The do-over seems to be going much better. Hughes has looked good in bullpen sessions but this week marked a new test. Hughes had his first rehab outing Sunday, delivering 4⅓ innings for Class A Staten Island. The most encouraging news from that day was Hughes' ability to maintain the velocity on his pitches, staying in the low to mid-90s throughout. According to the New York Daily News, manager Joe Girardi was encouraged. "His velocity was good, the velocity on his cutter was good," Girardi said. "It just seems that his arm strength is back." Hughes is due for another couple of rehab starts, at least, but appears as if he could be making his way back to the rotation relatively soon, perhaps in early July. It's difficult to know what to expect long term, especially since Hughes' condition was so puzzling even to those around him. Right now, everyone is just enjoying the fact his ship seems to be righted.
• Other Red Sox in the injury news: Staff ace Josh Beckett was scratched from his Tuesday start as he deals with what manager Terry Francona referred to as "intestinal turmoil." It's surprising Francona doesn't have a similar condition dealing with all the ailments his team has faced recently. Just this past week, pitcher Clay Buchholz (back) joined Crawford on the DL, as did Jed Lowrie, who is now headed west for a consultation with Dr. Lewis Yocum. Lowrie has been trying to play through a sore left shoulder (injured in a collision with Crawford in late May) but last week described a sensation of the shoulder slipping in the joint.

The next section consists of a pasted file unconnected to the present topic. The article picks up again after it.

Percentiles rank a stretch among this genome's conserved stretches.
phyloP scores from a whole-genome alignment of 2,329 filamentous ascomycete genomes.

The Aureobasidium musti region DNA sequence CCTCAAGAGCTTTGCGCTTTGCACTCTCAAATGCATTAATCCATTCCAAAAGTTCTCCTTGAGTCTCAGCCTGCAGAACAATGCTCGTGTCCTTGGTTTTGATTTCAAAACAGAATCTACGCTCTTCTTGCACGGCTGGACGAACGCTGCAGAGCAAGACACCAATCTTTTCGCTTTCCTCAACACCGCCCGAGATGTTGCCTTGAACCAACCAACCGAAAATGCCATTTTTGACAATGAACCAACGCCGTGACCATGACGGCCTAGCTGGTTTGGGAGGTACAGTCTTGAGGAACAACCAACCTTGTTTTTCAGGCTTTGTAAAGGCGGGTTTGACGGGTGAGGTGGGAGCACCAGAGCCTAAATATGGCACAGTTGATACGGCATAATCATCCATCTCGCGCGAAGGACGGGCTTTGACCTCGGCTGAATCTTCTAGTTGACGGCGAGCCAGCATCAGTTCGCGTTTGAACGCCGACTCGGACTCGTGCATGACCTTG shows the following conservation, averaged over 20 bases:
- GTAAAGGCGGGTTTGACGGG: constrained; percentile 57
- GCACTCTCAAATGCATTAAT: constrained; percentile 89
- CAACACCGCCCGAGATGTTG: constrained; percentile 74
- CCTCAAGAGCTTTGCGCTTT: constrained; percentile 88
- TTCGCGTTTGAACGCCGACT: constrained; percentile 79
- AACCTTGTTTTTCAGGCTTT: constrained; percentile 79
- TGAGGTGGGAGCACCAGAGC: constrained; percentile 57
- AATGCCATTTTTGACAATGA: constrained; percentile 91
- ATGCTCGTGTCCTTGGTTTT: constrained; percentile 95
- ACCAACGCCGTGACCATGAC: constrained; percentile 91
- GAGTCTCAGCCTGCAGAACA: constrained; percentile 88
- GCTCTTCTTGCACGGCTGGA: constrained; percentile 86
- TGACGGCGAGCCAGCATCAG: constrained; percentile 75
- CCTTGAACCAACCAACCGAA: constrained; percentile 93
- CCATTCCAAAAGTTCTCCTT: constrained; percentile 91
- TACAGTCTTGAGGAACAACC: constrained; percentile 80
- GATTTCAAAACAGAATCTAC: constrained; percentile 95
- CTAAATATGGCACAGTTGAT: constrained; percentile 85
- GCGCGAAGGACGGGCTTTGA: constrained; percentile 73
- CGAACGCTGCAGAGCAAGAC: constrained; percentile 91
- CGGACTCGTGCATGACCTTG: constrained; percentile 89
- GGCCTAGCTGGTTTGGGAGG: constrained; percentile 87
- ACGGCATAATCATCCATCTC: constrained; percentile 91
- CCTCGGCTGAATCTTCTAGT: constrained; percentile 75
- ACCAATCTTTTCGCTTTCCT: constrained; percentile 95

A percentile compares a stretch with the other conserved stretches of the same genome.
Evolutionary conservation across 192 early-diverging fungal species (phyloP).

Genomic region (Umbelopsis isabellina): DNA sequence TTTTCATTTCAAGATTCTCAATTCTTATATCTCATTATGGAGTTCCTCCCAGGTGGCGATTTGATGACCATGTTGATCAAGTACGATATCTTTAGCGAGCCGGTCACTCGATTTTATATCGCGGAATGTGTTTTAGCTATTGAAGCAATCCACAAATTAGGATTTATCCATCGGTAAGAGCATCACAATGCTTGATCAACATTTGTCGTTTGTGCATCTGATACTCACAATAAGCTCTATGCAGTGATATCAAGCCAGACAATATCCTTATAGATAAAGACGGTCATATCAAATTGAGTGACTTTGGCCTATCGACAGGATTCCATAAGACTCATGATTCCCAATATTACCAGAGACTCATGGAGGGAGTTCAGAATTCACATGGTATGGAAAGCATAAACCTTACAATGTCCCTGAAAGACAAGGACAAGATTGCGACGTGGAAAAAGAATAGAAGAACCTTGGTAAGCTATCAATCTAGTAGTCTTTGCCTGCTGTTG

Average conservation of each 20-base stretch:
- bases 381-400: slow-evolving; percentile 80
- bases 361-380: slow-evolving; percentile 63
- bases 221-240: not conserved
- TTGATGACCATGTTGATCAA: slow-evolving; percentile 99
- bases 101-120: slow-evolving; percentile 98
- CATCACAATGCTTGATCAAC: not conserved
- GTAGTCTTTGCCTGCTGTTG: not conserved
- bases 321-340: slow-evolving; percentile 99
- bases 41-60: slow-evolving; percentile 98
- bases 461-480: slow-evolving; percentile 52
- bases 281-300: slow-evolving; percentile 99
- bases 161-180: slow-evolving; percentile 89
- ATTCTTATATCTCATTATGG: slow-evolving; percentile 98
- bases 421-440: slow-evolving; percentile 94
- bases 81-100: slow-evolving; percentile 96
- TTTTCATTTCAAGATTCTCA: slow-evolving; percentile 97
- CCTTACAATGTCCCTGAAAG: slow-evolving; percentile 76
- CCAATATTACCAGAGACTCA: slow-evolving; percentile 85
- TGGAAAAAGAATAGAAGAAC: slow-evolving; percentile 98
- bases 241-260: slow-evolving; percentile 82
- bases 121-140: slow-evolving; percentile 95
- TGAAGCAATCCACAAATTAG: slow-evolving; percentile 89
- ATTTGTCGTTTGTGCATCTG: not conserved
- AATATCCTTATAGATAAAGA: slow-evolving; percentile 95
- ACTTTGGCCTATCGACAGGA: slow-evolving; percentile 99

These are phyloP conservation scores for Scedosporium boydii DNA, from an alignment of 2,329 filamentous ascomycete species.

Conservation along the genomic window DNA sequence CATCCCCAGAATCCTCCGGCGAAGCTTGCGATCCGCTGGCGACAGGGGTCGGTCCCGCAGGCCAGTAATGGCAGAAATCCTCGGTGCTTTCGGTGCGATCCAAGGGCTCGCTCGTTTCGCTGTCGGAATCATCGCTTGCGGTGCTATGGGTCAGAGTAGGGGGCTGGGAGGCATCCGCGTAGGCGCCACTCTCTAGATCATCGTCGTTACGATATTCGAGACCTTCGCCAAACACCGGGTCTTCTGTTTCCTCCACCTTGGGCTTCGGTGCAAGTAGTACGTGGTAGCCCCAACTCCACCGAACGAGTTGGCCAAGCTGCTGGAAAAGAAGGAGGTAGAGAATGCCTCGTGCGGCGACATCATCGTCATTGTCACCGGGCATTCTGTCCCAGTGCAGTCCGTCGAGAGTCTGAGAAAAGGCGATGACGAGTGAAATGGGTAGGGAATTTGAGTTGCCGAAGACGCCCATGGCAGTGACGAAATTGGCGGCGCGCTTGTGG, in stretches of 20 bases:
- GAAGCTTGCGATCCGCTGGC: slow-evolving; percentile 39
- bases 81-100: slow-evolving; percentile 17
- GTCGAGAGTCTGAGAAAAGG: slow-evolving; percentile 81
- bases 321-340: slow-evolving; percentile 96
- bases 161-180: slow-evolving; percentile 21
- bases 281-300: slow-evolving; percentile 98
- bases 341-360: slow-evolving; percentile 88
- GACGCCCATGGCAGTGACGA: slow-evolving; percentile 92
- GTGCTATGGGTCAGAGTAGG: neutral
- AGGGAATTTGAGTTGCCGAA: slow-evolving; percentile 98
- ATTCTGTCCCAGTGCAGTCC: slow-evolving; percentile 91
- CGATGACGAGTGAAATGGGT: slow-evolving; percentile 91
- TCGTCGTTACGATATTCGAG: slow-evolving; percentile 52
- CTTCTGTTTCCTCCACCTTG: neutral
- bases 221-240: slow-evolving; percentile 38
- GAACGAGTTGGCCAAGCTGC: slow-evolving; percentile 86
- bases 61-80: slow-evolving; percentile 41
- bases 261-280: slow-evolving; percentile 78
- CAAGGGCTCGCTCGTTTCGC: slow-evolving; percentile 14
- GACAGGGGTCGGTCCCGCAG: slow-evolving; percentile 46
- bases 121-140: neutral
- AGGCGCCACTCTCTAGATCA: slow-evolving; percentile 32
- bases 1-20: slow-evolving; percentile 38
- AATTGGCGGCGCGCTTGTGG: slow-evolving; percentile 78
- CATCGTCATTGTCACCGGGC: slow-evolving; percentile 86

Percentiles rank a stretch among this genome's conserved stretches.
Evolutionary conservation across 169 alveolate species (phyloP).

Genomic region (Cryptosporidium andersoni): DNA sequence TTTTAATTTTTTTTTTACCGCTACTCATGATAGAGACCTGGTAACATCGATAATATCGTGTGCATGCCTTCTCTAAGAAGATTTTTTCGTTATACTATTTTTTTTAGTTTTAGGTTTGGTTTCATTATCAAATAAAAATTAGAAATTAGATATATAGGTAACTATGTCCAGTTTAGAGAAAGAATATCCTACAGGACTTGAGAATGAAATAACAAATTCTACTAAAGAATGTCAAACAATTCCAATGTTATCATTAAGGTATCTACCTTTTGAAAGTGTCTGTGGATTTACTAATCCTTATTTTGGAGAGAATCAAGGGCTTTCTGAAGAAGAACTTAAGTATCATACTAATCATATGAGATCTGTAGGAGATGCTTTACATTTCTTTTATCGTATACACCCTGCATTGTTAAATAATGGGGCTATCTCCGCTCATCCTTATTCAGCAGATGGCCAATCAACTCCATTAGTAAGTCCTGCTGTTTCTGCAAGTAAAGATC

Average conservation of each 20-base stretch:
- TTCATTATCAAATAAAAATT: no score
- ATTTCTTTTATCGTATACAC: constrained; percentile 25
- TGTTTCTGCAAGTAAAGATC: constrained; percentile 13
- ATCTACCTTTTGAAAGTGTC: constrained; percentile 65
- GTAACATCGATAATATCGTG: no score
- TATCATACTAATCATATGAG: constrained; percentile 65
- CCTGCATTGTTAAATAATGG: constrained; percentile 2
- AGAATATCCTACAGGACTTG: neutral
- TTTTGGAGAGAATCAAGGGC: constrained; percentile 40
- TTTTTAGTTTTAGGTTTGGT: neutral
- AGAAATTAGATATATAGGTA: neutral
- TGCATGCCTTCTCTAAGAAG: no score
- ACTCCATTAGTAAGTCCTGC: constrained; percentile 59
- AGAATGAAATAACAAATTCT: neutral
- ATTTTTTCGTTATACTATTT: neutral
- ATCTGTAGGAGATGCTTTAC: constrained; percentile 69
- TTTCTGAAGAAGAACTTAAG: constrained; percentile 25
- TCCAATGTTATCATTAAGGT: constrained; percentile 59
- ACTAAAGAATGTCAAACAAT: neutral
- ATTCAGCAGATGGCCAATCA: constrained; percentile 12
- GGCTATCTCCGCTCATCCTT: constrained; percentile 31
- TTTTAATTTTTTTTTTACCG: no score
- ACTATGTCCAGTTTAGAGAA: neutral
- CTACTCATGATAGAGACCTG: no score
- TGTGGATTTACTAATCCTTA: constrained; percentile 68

• Atlanta Braves pitcher Tommy Hanson is reportedly feeling better. Hanson was placed on the DL with inflammation in his throwing (right) shoulder. An MRI showed no significant injury, but the Braves opted to rest him proactively. The Atlanta Journal-Constitution reports the team hopes to have him back when eligible on June 28. Meanwhile teammate Brandon Beachy will start Wednesday in place of the injured Hanson. Beachy has been out for more than a month with an oblique strain but said he felt no discomfort after going five innings in a rehab start last week. Once recovered, the re-injury rate for obliques is generally low. If Beachy can deliver a couple of strong outings without incident, this will appear to be behind him.